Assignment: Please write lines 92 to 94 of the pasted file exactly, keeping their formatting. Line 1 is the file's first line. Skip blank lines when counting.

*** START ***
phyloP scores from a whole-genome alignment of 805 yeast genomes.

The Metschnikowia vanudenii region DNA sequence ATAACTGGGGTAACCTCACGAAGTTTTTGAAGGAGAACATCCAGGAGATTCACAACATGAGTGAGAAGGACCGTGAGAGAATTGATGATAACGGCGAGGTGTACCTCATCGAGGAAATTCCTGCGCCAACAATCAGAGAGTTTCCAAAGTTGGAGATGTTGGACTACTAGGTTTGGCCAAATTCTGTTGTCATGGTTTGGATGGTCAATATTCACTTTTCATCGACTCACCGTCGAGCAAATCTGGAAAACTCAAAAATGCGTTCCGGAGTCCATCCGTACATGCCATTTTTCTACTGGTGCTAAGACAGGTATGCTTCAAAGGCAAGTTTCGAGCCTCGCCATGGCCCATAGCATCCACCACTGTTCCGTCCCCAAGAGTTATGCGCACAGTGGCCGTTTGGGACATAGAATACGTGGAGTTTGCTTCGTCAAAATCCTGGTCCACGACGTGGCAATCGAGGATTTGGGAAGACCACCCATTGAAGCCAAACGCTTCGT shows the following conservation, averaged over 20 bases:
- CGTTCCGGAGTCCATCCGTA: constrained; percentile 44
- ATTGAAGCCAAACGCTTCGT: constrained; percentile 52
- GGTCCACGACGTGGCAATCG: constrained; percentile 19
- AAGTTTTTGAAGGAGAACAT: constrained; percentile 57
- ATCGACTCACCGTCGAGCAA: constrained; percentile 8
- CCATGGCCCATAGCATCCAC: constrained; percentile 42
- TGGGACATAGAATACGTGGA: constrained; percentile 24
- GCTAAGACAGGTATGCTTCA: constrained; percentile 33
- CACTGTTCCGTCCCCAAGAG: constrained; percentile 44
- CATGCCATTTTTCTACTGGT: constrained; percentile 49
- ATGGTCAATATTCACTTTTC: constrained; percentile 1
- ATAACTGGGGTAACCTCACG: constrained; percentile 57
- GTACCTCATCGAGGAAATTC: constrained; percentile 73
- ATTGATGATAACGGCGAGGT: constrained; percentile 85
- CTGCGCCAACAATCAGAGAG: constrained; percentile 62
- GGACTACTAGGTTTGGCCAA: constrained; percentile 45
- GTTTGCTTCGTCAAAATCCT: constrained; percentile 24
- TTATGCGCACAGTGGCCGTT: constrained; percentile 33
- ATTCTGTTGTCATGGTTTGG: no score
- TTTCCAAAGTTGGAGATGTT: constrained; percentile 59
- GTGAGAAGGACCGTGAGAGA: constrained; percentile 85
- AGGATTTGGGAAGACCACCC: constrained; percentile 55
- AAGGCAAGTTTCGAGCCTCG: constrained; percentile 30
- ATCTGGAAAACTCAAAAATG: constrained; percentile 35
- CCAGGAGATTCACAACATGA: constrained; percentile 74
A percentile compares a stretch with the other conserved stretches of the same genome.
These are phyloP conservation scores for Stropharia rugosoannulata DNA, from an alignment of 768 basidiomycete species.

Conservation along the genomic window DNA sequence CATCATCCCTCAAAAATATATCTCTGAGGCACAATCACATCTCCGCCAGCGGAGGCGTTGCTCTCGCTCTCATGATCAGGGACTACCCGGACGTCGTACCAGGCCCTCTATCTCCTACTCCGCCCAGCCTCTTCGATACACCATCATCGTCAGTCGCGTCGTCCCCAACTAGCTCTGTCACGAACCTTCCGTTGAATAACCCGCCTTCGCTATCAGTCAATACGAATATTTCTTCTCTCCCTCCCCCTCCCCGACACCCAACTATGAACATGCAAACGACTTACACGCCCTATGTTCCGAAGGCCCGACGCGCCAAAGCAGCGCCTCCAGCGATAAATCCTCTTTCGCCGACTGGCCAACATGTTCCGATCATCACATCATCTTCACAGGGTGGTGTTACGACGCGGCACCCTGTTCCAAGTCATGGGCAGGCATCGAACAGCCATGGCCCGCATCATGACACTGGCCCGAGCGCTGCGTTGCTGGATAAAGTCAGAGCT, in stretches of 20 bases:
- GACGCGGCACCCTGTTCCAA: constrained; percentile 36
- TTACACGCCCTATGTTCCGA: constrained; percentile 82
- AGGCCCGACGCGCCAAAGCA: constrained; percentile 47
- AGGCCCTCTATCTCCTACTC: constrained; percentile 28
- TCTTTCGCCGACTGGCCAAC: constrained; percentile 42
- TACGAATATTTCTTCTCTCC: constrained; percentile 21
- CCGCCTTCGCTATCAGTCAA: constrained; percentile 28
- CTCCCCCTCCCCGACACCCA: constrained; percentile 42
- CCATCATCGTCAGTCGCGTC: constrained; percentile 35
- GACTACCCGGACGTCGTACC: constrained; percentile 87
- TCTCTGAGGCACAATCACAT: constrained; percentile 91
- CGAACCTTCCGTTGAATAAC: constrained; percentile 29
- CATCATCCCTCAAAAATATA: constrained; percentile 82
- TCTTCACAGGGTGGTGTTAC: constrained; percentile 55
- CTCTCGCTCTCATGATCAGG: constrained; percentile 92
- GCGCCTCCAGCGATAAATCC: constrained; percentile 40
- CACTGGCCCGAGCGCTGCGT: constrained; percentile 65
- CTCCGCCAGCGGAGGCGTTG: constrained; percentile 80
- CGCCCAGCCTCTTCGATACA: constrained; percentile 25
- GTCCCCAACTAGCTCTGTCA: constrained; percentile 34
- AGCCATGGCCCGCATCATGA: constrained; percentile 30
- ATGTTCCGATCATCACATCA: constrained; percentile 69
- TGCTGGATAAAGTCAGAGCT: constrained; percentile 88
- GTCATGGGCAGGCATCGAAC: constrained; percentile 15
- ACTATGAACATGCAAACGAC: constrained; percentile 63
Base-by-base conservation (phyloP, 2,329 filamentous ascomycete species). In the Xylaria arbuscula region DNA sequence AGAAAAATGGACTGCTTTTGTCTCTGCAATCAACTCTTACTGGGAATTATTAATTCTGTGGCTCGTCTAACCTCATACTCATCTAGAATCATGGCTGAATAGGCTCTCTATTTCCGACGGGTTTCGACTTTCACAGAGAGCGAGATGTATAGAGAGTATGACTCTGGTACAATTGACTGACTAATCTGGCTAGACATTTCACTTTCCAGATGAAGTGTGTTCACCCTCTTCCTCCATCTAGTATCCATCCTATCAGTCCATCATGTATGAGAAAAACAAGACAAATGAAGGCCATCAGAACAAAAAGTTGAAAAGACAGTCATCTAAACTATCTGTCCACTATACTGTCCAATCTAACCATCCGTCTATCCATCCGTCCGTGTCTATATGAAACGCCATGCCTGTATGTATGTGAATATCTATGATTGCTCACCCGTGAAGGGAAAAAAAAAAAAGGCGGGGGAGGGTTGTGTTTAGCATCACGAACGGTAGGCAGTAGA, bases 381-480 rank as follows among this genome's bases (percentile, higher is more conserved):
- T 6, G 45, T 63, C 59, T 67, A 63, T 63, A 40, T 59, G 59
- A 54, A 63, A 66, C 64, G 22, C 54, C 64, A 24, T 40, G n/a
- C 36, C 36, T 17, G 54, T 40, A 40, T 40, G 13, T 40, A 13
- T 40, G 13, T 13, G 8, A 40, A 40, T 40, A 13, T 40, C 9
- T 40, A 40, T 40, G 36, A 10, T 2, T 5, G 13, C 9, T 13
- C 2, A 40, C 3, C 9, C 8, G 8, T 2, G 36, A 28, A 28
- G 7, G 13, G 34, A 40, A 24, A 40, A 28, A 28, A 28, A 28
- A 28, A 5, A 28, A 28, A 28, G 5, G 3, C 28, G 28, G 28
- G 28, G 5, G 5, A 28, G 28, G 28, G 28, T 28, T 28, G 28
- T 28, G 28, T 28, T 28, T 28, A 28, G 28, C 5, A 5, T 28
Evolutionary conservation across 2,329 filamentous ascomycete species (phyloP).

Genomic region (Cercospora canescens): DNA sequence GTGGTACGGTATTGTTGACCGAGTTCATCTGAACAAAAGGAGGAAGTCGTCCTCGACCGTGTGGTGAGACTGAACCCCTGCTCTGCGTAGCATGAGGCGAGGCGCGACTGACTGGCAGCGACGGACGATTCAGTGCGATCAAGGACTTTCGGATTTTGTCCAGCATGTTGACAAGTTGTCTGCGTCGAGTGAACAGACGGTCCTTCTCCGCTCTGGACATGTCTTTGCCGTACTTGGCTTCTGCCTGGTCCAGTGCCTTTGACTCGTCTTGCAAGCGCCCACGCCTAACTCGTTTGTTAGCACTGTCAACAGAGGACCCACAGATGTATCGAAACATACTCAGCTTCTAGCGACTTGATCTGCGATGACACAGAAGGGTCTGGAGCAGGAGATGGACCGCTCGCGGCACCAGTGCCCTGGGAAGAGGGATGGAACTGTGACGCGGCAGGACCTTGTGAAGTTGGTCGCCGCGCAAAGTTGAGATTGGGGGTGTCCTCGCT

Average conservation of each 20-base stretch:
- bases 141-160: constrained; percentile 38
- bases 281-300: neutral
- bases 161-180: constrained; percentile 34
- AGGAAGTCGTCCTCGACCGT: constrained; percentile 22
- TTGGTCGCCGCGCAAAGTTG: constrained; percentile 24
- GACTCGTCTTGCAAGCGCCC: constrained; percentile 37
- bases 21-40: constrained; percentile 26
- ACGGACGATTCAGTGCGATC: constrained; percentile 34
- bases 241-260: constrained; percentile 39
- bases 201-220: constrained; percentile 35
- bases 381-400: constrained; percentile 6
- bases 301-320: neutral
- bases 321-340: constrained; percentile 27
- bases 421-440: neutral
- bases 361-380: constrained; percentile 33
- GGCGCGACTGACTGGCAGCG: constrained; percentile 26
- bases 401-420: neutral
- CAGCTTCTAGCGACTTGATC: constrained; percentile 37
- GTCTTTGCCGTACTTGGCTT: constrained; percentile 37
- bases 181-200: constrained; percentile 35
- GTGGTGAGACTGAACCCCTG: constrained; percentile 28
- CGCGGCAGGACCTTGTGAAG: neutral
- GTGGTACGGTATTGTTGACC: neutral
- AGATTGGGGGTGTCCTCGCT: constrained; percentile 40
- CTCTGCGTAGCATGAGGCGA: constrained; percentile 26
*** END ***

- GTGGTACGGTATTGTTGACC: neutral
- AGATTGGGGGTGTCCTCGCT: constrained; percentile 40
- CTCTGCGTAGCATGAGGCGA: constrained; percentile 26